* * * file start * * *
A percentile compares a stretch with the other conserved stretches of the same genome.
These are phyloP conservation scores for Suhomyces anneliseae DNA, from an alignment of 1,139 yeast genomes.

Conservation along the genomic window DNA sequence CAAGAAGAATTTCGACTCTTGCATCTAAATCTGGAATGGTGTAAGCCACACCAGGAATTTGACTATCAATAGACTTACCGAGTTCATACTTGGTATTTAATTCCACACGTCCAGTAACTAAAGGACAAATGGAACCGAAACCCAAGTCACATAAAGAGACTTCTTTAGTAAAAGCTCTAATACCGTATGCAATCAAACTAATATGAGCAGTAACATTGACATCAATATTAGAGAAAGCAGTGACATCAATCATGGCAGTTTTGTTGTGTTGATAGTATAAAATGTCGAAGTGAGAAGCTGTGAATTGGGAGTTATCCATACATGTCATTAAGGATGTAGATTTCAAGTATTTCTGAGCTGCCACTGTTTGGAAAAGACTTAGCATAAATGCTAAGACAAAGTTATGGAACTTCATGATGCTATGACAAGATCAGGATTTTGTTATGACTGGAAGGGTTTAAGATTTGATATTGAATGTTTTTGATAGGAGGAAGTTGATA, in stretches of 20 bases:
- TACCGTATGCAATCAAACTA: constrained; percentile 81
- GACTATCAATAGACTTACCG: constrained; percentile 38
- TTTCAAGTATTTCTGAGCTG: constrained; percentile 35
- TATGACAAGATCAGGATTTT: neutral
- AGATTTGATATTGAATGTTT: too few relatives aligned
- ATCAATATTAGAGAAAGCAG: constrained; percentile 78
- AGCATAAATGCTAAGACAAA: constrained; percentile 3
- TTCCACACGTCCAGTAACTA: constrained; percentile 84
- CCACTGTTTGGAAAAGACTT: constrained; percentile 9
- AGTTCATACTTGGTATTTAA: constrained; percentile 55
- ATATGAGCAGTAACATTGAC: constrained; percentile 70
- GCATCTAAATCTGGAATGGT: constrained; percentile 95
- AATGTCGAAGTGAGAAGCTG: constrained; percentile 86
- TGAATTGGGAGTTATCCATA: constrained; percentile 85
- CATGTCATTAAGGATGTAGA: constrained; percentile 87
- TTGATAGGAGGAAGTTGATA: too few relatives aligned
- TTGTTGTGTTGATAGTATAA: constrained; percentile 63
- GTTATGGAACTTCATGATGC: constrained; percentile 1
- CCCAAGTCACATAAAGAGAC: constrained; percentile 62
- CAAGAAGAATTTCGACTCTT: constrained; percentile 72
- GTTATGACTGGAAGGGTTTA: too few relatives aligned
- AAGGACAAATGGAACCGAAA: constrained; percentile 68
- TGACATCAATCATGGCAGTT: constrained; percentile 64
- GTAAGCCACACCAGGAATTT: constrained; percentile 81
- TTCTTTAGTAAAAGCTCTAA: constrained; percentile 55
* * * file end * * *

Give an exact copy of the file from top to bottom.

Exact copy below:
A percentile compares a stretch with the other conserved stretches of the same genome.
These are phyloP conservation scores for Suhomyces anneliseae DNA, from an alignment of 1,139 yeast genomes.

Conservation along the genomic window DNA sequence CAAGAAGAATTTCGACTCTTGCATCTAAATCTGGAATGGTGTAAGCCACACCAGGAATTTGACTATCAATAGACTTACCGAGTTCATACTTGGTATTTAATTCCACACGTCCAGTAACTAAAGGACAAATGGAACCGAAACCCAAGTCACATAAAGAGACTTCTTTAGTAAAAGCTCTAATACCGTATGCAATCAAACTAATATGAGCAGTAACATTGACATCAATATTAGAGAAAGCAGTGACATCAATCATGGCAGTTTTGTTGTGTTGATAGTATAAAATGTCGAAGTGAGAAGCTGTGAATTGGGAGTTATCCATACATGTCATTAAGGATGTAGATTTCAAGTATTTCTGAGCTGCCACTGTTTGGAAAAGACTTAGCATAAATGCTAAGACAAAGTTATGGAACTTCATGATGCTATGACAAGATCAGGATTTTGTTATGACTGGAAGGGTTTAAGATTTGATATTGAATGTTTTTGATAGGAGGAAGTTGATA, in stretches of 20 bases:
- TACCGTATGCAATCAAACTA: constrained; percentile 81
- GACTATCAATAGACTTACCG: constrained; percentile 38
- TTTCAAGTATTTCTGAGCTG: constrained; percentile 35
- TATGACAAGATCAGGATTTT: neutral
- AGATTTGATATTGAATGTTT: too few relatives aligned
- ATCAATATTAGAGAAAGCAG: constrained; percentile 78
- AGCATAAATGCTAAGACAAA: constrained; percentile 3
- TTCCACACGTCCAGTAACTA: constrained; percentile 84
- CCACTGTTTGGAAAAGACTT: constrained; percentile 9
- AGTTCATACTTGGTATTTAA: constrained; percentile 55
- ATATGAGCAGTAACATTGAC: constrained; percentile 70
- GCATCTAAATCTGGAATGGT: constrained; percentile 95
- AATGTCGAAGTGAGAAGCTG: constrained; percentile 86
- TGAATTGGGAGTTATCCATA: constrained; percentile 85
- CATGTCATTAAGGATGTAGA: constrained; percentile 87
- TTGATAGGAGGAAGTTGATA: too few relatives aligned
- TTGTTGTGTTGATAGTATAA: constrained; percentile 63
- GTTATGGAACTTCATGATGC: constrained; percentile 1
- CCCAAGTCACATAAAGAGAC: constrained; percentile 62
- CAAGAAGAATTTCGACTCTT: constrained; percentile 72
- GTTATGACTGGAAGGGTTTA: too few relatives aligned
- AAGGACAAATGGAACCGAAA: constrained; percentile 68
- TGACATCAATCATGGCAGTT: constrained; percentile 64
- GTAAGCCACACCAGGAATTT: constrained; percentile 81
- TTCTTTAGTAAAAGCTCTAA: constrained; percentile 55